Oftentimes, fans put too much stock into star ratings and prognostications for players coming out of high school. When a four or five star hits, that’s what they’re expected to do. When they underperform, they’re a bust.
Trent Harris joined the Miami Hurricanes as a three-star prospect from Winter Park High School. Overshadowed by larger players with a couple more stars than himself, Harris was never deterred from working his way onto the field and earn his spot on the roster. Harris has had moments of brilliance throughout his career in UM’s defensive rotation since his arrival on campus, earning playing time throughout the season and getting his first career start against Pittsburgh late in 2014. Harris became a full-fledged start as a sophomore, working as a two-point edge rusher in Miami’s 3-4 defense. His five tackles for loss and three-and-a-half sacks placed him third and second on the team, respectively.
Path to the Draft and Measurables
Weight: 248 pounds
High School: Winter Park High School
Hometown: Winter Park, Florida
Best Game Film: Virginia (2017)
Reliability and Availability
Having a guy at each position who knows what to do is always beneficial to coaching staff. It doesn’t mean much if a player is unavailable on game days, however. That has never been an issue for Harris who has only missed one game of his collegiate career. There is a reason why Harris earned the moniker “Trusty Trent”, which comes from the Hurricanes’ defense being so dependable on the pass rush to deliver consistent play for the entirety of a season.
Having played in both a 3-4 and 4-3 defensive system as an edge rusher, Harris’ versatility should endear him to a team willing to find out whether his skill set transfers over to the pro game. The best production of his UM career came as a defensive end in UM’s 4-3 defense (11.5 sacks over two seasons). However, based on his best strength,his speed, it wouldn’t be unreasonable to see Harris transitioning as pass-rush specialist at the next level.
With Harris being on the smaller end of the DE spectrum, Harris uses his speed as his fastball, getting a good jump on the snap with anticipation and rounding the corner against big tackles. While Harris does use other maneuvers to get by blockers, his initial burst and quickness are key attributes to him wreaking havoc in the backfield of his opponents.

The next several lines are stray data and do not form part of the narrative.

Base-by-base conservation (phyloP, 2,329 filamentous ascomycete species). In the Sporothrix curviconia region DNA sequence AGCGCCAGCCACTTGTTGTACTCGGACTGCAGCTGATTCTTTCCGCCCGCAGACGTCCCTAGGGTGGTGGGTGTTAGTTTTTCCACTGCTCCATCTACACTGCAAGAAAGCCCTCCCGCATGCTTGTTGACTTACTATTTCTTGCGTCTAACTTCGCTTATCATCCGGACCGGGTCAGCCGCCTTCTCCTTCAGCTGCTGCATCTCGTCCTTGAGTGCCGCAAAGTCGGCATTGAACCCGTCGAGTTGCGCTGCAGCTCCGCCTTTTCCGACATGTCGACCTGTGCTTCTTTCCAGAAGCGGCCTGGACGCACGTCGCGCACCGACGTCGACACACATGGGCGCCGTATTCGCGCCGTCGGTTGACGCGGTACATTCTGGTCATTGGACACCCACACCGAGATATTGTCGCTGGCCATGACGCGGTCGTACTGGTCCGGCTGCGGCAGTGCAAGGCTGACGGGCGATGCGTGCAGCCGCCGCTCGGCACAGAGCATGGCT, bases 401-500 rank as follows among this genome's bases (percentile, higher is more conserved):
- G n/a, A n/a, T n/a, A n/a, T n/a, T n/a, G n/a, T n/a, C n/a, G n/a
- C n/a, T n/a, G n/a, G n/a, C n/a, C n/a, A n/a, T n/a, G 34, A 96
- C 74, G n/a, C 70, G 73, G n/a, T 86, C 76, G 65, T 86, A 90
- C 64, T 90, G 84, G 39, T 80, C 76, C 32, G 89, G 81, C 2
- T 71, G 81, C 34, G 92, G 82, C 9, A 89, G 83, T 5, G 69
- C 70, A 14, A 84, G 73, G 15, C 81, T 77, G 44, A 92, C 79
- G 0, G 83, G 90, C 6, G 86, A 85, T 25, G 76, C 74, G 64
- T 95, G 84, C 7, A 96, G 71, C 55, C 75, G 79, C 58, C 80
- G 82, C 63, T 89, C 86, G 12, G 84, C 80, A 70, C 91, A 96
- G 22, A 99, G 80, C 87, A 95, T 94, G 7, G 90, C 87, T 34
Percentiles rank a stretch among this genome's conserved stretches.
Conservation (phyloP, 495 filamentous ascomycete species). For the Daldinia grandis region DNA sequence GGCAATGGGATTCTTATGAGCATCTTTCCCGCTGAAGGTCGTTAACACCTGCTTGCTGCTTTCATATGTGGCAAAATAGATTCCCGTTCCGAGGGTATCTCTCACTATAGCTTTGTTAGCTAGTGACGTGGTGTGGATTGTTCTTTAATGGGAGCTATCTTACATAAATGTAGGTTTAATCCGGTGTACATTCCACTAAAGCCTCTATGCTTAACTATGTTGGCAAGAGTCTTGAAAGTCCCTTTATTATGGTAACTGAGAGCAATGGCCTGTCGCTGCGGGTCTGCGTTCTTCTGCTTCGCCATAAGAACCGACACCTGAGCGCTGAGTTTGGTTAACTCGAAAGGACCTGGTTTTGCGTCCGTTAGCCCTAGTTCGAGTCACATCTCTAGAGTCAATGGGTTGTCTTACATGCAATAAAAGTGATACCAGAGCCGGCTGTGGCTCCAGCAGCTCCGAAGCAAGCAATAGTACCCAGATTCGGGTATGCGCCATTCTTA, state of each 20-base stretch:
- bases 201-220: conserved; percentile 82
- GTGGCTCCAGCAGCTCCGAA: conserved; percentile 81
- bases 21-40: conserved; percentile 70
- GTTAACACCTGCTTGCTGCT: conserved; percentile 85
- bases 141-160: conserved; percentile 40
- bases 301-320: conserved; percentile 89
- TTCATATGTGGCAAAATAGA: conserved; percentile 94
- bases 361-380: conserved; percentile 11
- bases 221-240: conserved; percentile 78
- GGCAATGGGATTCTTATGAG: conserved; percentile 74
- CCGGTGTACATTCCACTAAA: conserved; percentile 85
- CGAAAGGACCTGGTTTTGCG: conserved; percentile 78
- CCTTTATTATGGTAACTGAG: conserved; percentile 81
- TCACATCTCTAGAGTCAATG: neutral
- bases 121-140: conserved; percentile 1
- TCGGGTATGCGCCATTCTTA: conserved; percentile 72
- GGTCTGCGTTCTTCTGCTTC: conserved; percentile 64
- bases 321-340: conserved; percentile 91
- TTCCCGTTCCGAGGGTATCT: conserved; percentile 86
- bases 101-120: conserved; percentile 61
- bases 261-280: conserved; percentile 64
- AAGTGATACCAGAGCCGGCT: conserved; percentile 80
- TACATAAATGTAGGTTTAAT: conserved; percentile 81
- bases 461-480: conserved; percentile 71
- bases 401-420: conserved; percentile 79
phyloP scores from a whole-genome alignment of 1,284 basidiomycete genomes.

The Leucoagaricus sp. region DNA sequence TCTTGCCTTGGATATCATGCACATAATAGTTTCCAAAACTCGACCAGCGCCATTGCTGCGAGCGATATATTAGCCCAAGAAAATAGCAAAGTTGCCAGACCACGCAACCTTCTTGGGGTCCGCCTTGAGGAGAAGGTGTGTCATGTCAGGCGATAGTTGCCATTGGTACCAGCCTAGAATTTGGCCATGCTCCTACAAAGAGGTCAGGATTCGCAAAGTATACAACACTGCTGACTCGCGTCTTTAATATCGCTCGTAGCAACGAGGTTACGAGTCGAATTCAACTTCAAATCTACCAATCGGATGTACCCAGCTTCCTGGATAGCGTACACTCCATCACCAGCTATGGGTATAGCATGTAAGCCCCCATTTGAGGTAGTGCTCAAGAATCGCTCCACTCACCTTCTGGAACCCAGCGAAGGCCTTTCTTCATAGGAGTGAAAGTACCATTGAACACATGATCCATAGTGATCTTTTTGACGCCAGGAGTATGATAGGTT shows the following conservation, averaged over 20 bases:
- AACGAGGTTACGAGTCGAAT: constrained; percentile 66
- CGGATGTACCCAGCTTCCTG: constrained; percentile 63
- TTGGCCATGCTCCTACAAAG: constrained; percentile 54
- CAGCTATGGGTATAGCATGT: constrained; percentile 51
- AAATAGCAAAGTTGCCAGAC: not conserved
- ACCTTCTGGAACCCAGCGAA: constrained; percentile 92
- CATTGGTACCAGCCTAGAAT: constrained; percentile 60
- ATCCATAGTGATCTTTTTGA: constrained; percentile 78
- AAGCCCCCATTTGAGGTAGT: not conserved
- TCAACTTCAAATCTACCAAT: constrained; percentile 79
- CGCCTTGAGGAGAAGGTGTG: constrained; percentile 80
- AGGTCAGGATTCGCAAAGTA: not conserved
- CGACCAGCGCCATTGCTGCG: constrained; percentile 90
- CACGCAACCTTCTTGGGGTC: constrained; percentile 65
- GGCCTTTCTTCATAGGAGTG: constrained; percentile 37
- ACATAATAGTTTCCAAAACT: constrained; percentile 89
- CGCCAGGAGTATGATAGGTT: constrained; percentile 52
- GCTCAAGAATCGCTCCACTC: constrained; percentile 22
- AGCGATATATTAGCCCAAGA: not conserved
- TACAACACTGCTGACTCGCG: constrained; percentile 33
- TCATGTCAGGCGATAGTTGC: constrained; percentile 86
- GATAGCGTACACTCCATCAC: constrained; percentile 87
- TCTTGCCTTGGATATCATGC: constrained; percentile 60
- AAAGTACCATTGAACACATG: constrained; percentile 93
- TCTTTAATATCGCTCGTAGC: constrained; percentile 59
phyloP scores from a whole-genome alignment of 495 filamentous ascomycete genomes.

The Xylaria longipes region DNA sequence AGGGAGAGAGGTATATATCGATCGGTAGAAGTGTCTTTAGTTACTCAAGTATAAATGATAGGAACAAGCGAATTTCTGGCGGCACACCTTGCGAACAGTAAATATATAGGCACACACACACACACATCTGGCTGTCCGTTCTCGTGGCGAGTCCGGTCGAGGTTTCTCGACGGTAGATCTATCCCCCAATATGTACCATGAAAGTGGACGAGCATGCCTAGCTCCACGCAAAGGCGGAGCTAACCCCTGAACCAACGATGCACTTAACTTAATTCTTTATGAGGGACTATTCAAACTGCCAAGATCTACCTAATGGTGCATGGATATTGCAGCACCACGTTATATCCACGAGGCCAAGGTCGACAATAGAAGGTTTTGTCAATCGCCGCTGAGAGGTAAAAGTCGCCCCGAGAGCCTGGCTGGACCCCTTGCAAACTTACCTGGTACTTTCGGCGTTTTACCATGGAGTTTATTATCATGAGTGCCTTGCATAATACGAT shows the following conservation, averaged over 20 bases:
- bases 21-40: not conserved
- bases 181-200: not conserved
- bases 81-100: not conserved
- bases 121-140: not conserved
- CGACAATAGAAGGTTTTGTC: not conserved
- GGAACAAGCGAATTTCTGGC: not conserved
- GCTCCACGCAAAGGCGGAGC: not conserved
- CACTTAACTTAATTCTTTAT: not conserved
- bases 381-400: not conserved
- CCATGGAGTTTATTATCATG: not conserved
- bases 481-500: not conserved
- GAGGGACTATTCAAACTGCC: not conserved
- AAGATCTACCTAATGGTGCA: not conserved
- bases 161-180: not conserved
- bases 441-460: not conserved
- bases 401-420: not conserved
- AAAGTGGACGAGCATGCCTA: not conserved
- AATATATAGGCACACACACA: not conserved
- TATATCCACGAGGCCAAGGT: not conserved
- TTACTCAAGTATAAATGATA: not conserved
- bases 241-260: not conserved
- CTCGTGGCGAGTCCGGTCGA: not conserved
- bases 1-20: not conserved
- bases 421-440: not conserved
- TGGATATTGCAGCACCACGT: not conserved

All Fastball, No Change-Up
On the other side of the coin, the big question is whether Harris’ speed and size translate well as a pro where his matchups will be bigger than what he dealt with in college. There have been players who measure under six-foot-three that have turned into reliable pieces for NFL clubs. However, each of those players had an ace up their sleeve that helped them gain the upperhand in matchups. My favorite example of this is former Indianapolis Colts’ DE Dwight Freeney and his spin move which still baffles offensive linemen today. For Harris who does whatever is asked of him pretty well, there appears to be concern whether the defensive end can stay at the position or be converted to edge-rusher in a 3-4 defense.
The Final Wave
For the better part of his collegiate career, Trent Harris has been overlooked and doubted. Harris continues to defy his critics, working hard to earn the opportunity to play in games, then making the needed plays on defense. Harris is one of the hardest working ’Canes to come through the program in years, never being as heralded as some of his peers that came to UM with a higher star count beside their name.
It’s a shame that NFL evaluators have been dismissive of Harris’ talent and dedication on the field. I don’t see Harris being selected before the final pick is made on draft weekend, yet I feel that the DE should get a training camp invite shortly after the draft concludes. For Harris, that is all that he may need to stick in the league—just an opportunity to see a man who has worked his ass off throughout his career continue at the next level.
Draft Projection: Sixth round - Undrafted Free Agent
Good luck, oh Trusted One!